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How To Repair A Rusty Sword

CAUTION: you are working with a live sword blade that is designed to cut. If you feel you are unable to do this safely please do not attempt this repair.

Step 1: My Sword is Rusty

Step one is rust prevention, but by the looks of it we will skip that for this how to segment :). Rust can and will happen if your high carbon steel sword is not cared for properly. If you find rust the best chance you have is to stop it before is causes any more damage. It may look hopeless but with a short amount of time you can get this cleaned up and if you are lucky, you may be able to completely restore your sword blade. These steps are intended for re-enactment stage swords and modern functional sword blades only, not steps for restoring antique swords. Now for the basic safety plug before we begin. Turn off the television and make sure you are free from distractions. Do not forget that a sword is designed to cut, so be very careful during this process.




Step 2: Paper and Elbow Grease

To remove the rust from this sword we used varying degrees of automotive sand paper. We used 220, 600 and 1500 grit wet/dry sandpaper in that order. For those who don't know and are afraid to ask, the lower the number the more coarse the sandpaper is and you always work from coarse to finer paper. I used these grits of paper because they are what we had on hand. I may have chosen to add a 1000 grit step if I it was available at the time I started the repair. This being said you can still achieve the same result but the final sanding will take a little longer. The total amount of time it took to remove the rust was under 15 minutes and I was stopping to take photo's during the process.




Step 3: No More Rust

As I had mentioned we want to start with the lowest coarse sandpaper. Simply begin working the paper back and forth over the rusted area and you will immediately start seeing results. The 220 grit will be scratching the finish on your blade which is expected. Some people like to rub in a circular motion, or with the grain but I say do what ever feels right to you. What we are doing is “scratching” the rust off off your blade. When you are finished this step the rust should be gone. If you can't remove it all, or there is deep pitting in the steel it may have gone to far for complete restoration but you can continue to prevent further damage from occurring.




Step 4: Almost Repaired

After you have removed the rust with the first step you will start again with the 600 grit. There is no more rust to remove so what you are doing now is knocking down the scratches created by the first step. Continue sanding until they are smoothed out. Make sure that if there are any crevices that you work the sand paper in ensuring no hard to see rust was left on the blade. How does it look? Still see scratching or does the patch still look dull? Yes, then lets move on. No, then you can jump to the last step right now if you are happy with the finish.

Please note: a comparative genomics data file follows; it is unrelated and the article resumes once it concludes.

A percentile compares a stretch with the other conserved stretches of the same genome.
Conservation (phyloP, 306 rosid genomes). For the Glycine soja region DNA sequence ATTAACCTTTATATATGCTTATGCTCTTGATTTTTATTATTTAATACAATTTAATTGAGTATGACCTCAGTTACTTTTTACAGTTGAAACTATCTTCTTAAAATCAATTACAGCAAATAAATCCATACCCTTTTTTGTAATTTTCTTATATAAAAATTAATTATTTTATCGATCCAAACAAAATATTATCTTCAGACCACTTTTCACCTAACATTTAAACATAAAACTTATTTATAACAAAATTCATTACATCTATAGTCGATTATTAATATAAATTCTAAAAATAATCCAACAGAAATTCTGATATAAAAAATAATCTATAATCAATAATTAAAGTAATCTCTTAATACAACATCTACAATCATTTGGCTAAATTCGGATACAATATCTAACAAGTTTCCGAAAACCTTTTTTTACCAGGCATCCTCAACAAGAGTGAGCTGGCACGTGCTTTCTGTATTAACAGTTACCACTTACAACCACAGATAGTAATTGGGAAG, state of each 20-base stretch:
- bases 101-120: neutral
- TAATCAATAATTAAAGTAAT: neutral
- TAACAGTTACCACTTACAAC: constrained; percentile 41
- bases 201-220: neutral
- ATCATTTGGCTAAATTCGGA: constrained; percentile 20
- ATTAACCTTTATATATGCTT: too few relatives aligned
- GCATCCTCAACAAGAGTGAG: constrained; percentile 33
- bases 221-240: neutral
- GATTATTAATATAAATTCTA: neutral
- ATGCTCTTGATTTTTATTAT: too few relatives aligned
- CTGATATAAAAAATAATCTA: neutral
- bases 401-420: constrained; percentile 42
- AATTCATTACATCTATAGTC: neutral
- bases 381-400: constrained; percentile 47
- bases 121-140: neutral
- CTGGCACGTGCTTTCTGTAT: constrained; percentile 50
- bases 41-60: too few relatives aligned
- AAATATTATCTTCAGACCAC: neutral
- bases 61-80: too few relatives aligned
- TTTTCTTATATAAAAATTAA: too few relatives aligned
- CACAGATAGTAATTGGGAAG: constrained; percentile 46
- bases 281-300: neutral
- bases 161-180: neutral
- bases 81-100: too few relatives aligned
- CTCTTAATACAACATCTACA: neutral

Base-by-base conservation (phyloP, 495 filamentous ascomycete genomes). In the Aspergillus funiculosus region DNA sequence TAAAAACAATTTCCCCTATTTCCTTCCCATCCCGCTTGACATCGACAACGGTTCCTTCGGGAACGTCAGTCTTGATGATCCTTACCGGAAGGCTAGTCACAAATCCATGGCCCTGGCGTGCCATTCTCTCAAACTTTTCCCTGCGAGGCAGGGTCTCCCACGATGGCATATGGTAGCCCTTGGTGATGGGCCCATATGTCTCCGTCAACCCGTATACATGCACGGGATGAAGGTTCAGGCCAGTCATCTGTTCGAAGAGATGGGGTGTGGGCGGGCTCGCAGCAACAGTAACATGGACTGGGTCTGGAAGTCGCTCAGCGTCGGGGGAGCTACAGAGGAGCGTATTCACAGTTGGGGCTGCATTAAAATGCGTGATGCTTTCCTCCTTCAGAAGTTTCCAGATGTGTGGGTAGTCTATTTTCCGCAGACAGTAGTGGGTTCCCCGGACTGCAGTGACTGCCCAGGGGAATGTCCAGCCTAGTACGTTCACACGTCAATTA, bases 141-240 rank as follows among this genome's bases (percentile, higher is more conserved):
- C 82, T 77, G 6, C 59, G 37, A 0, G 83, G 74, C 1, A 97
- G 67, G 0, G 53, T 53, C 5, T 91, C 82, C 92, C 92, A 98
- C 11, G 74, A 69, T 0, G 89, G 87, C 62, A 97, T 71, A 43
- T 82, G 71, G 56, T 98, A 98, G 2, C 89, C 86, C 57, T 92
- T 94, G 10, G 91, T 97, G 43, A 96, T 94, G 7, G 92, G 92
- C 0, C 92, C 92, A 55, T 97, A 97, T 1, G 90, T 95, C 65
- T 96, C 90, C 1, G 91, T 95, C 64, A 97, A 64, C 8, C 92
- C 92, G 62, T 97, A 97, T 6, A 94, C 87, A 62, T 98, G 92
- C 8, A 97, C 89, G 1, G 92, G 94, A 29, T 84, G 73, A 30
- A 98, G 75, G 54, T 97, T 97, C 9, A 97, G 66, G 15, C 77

Step 5: Finished or Not Finished

Once you have knocked down the scratches and created finer scratches it is time for round three. Repeat the last process using the 1500 grit paper. After you have worked your 1500 grit as far as it can be worked how does it look? You can keep working with the 1500 grit paper and the blade will start coming to a shine. Depending on the finish of your blade and your demand for perfection will determine when you should stop. Some blades start with a dull finish and you may have already stopped at the 600 grit step. But if your blade requires more shine you may want to repeat with a 2000 grit or higher paper.




Step 6: Ok Really Finished

The rust is now gone and your blade is hopefully saved. If you have trouble getting it to the shine that it was you can bring in the power tools. If you have a buffing wheel or rotary tool with a buffing attachment, use some buffing compound (I used metal glo polishing paste) and work the blade until you achieve the desired finish. Don't concentrate on one spot for too long because you don't want to overheat the blade which can damage the temper. If this is a sword you use for cutting make sure to inspect it for severe pitting that can weaken the blade. If this has occured remember safety first and It is time for a new sword, but this one will look great on display.




Step 7: Don't Repeat Step One

Don't repair any more rust damage by preventing it and here are some tips. Protect your swords with the products we use, Hanwei sword oil or Renaissance Wax. Never store or display your swords in a scabbard. The wood or leather traps moisture which transfers directly to your blade. It doesn't have to get wet, changes in climate and humidity can cause enough to begin rusting. Always keep them protected. Don't repeat step one.




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